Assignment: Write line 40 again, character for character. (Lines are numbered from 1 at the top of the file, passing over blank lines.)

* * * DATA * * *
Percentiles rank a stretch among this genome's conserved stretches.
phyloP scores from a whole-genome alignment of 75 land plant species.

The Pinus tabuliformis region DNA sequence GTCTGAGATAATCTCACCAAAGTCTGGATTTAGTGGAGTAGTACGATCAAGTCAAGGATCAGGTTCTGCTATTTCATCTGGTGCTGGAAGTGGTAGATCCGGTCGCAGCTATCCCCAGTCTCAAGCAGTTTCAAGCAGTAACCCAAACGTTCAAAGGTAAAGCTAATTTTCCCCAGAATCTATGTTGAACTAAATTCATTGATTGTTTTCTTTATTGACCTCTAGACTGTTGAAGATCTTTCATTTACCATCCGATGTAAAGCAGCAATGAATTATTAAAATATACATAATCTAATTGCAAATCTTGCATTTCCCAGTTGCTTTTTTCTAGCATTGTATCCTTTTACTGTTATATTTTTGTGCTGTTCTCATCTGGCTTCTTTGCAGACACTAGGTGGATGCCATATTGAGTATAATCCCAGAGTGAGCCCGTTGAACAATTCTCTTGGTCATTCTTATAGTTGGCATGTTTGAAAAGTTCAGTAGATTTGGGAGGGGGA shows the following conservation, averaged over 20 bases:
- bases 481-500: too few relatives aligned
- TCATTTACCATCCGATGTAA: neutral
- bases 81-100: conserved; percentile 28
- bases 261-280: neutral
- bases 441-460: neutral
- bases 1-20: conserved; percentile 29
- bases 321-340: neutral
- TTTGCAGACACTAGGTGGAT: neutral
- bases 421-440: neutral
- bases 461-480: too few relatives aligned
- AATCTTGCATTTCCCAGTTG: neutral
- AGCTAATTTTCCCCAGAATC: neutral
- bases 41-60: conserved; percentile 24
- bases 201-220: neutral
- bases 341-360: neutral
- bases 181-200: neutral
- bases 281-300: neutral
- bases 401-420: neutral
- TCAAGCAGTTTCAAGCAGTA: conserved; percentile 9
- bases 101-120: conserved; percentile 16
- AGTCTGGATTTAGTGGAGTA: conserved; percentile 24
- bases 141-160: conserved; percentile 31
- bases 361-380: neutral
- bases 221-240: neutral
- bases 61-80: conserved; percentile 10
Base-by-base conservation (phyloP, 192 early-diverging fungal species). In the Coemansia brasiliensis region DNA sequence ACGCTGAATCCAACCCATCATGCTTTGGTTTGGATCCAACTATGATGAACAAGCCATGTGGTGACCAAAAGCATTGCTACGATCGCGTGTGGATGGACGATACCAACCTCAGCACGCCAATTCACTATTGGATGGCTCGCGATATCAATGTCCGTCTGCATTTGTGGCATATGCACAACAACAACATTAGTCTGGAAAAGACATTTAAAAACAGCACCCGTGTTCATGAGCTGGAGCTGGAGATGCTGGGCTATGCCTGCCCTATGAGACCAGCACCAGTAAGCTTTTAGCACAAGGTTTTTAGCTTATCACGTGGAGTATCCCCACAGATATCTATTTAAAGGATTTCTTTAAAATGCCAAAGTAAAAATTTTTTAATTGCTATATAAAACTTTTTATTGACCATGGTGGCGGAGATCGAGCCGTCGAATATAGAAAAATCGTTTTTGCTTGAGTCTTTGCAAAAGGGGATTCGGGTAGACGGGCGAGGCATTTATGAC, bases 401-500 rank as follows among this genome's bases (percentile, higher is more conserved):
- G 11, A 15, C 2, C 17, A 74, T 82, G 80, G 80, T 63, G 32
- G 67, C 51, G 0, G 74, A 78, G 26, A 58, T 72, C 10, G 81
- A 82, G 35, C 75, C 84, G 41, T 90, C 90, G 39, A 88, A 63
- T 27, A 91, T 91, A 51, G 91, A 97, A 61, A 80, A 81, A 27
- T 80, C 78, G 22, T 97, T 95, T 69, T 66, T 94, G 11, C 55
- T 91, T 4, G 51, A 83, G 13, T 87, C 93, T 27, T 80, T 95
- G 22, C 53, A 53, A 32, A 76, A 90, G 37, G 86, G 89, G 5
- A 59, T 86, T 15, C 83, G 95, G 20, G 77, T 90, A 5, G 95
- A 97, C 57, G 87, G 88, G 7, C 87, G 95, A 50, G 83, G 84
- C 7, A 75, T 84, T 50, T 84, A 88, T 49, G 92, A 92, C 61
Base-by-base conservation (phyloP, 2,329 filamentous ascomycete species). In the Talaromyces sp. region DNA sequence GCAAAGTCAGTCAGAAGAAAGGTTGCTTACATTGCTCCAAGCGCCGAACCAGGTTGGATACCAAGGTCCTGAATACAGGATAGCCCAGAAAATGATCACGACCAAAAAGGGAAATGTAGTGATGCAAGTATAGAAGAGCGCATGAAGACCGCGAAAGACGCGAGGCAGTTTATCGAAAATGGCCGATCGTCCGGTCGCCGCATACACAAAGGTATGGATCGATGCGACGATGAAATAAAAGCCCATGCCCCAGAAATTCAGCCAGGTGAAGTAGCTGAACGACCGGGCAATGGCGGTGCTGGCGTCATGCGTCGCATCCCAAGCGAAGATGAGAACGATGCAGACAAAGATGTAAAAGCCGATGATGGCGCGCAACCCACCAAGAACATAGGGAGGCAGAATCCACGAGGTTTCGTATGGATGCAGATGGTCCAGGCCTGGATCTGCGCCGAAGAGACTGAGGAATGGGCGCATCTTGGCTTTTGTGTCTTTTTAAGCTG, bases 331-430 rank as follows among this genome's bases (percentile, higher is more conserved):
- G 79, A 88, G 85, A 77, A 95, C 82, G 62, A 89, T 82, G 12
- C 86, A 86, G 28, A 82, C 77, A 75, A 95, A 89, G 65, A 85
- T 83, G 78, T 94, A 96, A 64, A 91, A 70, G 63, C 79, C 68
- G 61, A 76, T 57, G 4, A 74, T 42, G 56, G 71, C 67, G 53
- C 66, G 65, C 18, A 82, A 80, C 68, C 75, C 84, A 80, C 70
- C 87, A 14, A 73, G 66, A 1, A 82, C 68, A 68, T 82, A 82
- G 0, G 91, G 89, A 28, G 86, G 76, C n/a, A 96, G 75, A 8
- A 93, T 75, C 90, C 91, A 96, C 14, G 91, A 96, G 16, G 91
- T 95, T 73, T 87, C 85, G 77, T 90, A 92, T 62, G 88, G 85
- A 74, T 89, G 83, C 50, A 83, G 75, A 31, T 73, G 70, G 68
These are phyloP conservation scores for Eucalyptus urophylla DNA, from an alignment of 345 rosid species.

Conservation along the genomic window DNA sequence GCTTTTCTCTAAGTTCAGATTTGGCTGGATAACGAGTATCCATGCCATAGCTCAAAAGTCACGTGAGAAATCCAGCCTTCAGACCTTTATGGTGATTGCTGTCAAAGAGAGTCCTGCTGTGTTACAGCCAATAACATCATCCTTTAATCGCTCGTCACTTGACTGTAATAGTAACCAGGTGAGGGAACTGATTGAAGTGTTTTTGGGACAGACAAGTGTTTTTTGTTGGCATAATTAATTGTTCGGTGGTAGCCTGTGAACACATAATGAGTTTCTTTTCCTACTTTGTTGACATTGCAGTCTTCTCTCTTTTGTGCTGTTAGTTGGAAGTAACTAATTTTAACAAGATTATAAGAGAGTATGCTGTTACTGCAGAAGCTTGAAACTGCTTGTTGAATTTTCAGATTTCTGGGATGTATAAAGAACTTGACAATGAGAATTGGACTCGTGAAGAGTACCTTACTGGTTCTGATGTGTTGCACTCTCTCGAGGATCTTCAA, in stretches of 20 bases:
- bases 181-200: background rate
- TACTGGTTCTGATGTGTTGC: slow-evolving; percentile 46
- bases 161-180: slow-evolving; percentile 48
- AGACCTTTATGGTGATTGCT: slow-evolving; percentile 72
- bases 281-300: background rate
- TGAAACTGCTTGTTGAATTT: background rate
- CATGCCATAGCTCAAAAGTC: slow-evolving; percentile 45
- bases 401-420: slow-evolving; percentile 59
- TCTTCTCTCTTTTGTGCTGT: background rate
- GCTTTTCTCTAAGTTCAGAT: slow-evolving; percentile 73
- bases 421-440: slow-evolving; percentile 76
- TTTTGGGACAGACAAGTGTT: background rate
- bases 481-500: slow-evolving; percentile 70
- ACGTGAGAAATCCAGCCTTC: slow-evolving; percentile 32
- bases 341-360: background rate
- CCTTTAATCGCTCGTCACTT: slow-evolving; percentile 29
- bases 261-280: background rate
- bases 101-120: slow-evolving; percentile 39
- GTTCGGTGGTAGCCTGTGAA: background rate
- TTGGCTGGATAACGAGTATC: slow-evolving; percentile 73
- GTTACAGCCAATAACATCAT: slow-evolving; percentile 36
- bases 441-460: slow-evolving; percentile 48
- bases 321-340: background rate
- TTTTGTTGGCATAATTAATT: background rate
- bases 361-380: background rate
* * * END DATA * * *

Base-by-base conservation (phyloP, 2,329 filamentous ascomycete species). In the Talaromyces sp. region DNA sequence GCAAAGTCAGTCAGAAGAAAGGTTGCTTACATTGCTCCAAGCGCCGAACCAGGTTGGATACCAAGGTCCTGAATACAGGATAGCCCAGAAAATGATCACGACCAAAAAGGGAAATGTAGTGATGCAAGTATAGAAGAGCGCATGAAGACCGCGAAAGACGCGAGGCAGTTTATCGAAAATGGCCGATCGTCCGGTCGCCGCATACACAAAGGTATGGATCGATGCGACGATGAAATAAAAGCCCATGCCCCAGAAATTCAGCCAGGTGAAGTAGCTGAACGACCGGGCAATGGCGGTGCTGGCGTCATGCGTCGCATCCCAAGCGAAGATGAGAACGATGCAGACAAAGATGTAAAAGCCGATGATGGCGCGCAACCCACCAAGAACATAGGGAGGCAGAATCCACGAGGTTTCGTATGGATGCAGATGGTCCAGGCCTGGATCTGCGCCGAAGAGACTGAGGAATGGGCGCATCTTGGCTTTTGTGTCTTTTTAAGCTG, bases 331-430 rank as follows among this genome's bases (percentile, higher is more conserved):